W2O Digital Health Summit Panel Summary: The New Next and What Does 2021 Look Like for Digital Health?

Introduction by Jennifer Signorini, Managing Director, W2O


Udit Nagar, Vice President, Digital Health Investment Banking at BTIG

BTIG is a global financial services firm specializing in institutional trading, investment banking, research and related brokerage services. With an extensive global footprint and more than 650 employees, BTIG, LLC and its affiliates operate out of 18 cities throughout the United States and in Europe, Asia and Australia.


Michael Evers, CEO, Woebot Health

Woebot Health is pioneering a new generation of digital therapeutics that combine the best psychotherapeutic tools, principles of therapeutic alliance, and advances in AI and Natural Language Processing (NLP) to make therapy more related, responsive and targeted, and to improve outcomes in mental health.

Brian Harris, Co-Founder and CEO, MedRhythms, Inc.

MedRhythms, a privately held company headquartered in Portland, Maine, is a digital therapeutics company that uses sensors, music and software to build evidence-based, neurologic interventions to measure and improve walking. MedRhythms is dedicated to developing direct stimulation digital therapeutics, meaning that each therapeutic provides, via prescription music, direct stimulation to enable the mechanism of action in each relevant population.

Eddie Martucci, Ph.D., Co-Founder and CEO, Akili

Akili is combining scientific and clinical rigor with the ingenuity of the tech and entertainment industries to challenge the status quo of medicine. Akili is pioneering the development of digital treatments and care solutions to help people affected by cognitive impairments. Akili’s treatments are designed to directly activate the networks in the brain responsible for cognitive function and have been rigorously tested in extensive clinical studies, including prospective, randomized, controlled trials.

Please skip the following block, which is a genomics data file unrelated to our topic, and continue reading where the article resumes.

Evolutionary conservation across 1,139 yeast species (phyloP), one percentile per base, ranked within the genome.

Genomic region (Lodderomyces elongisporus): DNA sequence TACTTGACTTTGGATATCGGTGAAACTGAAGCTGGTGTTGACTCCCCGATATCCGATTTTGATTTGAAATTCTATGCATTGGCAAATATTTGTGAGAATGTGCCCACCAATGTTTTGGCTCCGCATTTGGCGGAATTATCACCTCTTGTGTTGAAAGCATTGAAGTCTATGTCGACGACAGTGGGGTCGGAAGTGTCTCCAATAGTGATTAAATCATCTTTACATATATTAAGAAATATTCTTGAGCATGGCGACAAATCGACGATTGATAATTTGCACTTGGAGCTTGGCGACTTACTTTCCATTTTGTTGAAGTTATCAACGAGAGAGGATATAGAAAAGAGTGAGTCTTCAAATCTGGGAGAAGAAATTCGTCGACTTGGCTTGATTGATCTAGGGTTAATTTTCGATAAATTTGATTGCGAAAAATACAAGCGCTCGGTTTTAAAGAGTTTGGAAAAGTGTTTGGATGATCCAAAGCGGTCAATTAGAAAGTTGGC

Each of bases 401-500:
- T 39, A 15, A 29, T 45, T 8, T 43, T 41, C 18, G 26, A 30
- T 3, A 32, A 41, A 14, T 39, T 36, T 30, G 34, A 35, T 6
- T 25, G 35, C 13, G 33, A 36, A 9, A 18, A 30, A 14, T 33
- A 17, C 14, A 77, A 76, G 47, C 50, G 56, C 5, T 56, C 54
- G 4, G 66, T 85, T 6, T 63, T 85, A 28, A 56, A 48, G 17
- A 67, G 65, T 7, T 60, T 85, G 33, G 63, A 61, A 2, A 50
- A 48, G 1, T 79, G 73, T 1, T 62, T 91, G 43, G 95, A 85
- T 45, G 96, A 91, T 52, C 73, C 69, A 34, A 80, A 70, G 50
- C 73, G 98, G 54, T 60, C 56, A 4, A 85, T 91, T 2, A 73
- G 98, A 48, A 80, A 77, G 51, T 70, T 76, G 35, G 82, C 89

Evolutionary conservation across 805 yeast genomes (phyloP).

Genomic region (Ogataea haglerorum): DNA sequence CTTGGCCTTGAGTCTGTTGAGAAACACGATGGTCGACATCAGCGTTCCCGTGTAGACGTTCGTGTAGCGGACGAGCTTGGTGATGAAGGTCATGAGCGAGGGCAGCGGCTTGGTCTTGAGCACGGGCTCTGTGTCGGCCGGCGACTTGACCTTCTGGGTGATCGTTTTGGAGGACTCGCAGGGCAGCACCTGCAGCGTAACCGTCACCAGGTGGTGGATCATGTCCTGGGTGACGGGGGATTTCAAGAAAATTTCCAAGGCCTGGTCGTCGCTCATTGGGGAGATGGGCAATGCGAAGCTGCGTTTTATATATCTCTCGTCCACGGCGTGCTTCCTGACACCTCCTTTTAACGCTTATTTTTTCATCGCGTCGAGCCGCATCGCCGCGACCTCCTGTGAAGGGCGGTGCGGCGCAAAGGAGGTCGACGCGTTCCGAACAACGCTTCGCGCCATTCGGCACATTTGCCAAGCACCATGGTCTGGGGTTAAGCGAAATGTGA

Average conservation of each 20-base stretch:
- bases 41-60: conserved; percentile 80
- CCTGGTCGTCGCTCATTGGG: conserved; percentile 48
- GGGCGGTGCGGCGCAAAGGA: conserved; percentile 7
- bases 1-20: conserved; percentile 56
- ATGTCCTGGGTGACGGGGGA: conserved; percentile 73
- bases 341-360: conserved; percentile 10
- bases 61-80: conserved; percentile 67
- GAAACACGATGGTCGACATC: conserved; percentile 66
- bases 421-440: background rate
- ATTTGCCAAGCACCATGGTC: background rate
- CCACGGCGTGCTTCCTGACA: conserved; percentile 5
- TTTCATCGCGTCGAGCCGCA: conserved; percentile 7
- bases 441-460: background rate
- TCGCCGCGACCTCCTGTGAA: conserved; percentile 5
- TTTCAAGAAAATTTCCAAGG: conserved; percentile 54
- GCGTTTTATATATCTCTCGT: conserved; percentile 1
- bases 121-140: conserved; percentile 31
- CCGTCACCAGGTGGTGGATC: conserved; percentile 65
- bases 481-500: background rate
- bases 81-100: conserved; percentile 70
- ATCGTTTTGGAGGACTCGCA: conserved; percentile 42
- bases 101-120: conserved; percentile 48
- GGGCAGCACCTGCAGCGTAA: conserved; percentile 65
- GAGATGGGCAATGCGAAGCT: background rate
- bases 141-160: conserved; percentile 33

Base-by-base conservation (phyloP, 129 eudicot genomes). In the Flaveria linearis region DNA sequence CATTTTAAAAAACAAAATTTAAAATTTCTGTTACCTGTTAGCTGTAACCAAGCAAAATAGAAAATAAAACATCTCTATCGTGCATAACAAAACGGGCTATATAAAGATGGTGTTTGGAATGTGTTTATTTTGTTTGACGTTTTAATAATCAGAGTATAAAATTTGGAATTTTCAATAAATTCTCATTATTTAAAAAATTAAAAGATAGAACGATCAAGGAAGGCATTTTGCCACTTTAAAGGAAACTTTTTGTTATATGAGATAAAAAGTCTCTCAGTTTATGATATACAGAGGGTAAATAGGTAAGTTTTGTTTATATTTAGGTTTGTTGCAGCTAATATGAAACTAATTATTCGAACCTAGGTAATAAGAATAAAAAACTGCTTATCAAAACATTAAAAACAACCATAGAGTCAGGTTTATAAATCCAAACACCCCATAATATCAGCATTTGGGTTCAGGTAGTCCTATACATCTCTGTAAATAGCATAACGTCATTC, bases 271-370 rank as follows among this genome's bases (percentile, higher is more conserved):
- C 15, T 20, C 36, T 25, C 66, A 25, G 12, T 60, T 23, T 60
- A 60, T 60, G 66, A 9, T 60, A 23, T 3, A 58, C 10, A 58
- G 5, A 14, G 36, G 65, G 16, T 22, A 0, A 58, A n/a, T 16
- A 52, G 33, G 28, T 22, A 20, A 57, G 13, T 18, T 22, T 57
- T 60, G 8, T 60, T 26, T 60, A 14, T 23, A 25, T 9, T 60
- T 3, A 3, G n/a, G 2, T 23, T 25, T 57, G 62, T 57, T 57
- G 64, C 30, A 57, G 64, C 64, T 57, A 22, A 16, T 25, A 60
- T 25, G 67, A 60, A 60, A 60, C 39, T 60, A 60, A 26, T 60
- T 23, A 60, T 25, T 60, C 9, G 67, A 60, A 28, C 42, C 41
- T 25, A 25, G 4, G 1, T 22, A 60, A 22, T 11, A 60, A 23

Udit Nagar gave a preamble on the state of the sector prior to asking the panelists to give their introductions.

2021 should be an exciting year for the digital health industry coming off an extraordinary 2020, during which we witnessed tremendous changes on a number of fronts including:

  • Unprecedented adoption by patients across a number of modalities including primary care, behavioral health and remote monitoring
  • Numerous positive changes made on the regulatory side of the business
  • A number of high-profile IPOs (Accolade, American Well, GoodRx, GoHealth)
  • 3 SPAC transactions – Hims & Hers, SOC Telemed, Clover Health
  • Combination of Teladoc and Livongo

The first question for the panel focused on the regulatory environment: How has the FDA evolved in its regulation of digital health companies and what advice would you give companies in 2021 and beyond?

Panel discussion focused on the following themes:

  • The evolution at the FDA with respect to digital health since Akili first started discussions with the regulatory agency in 2014.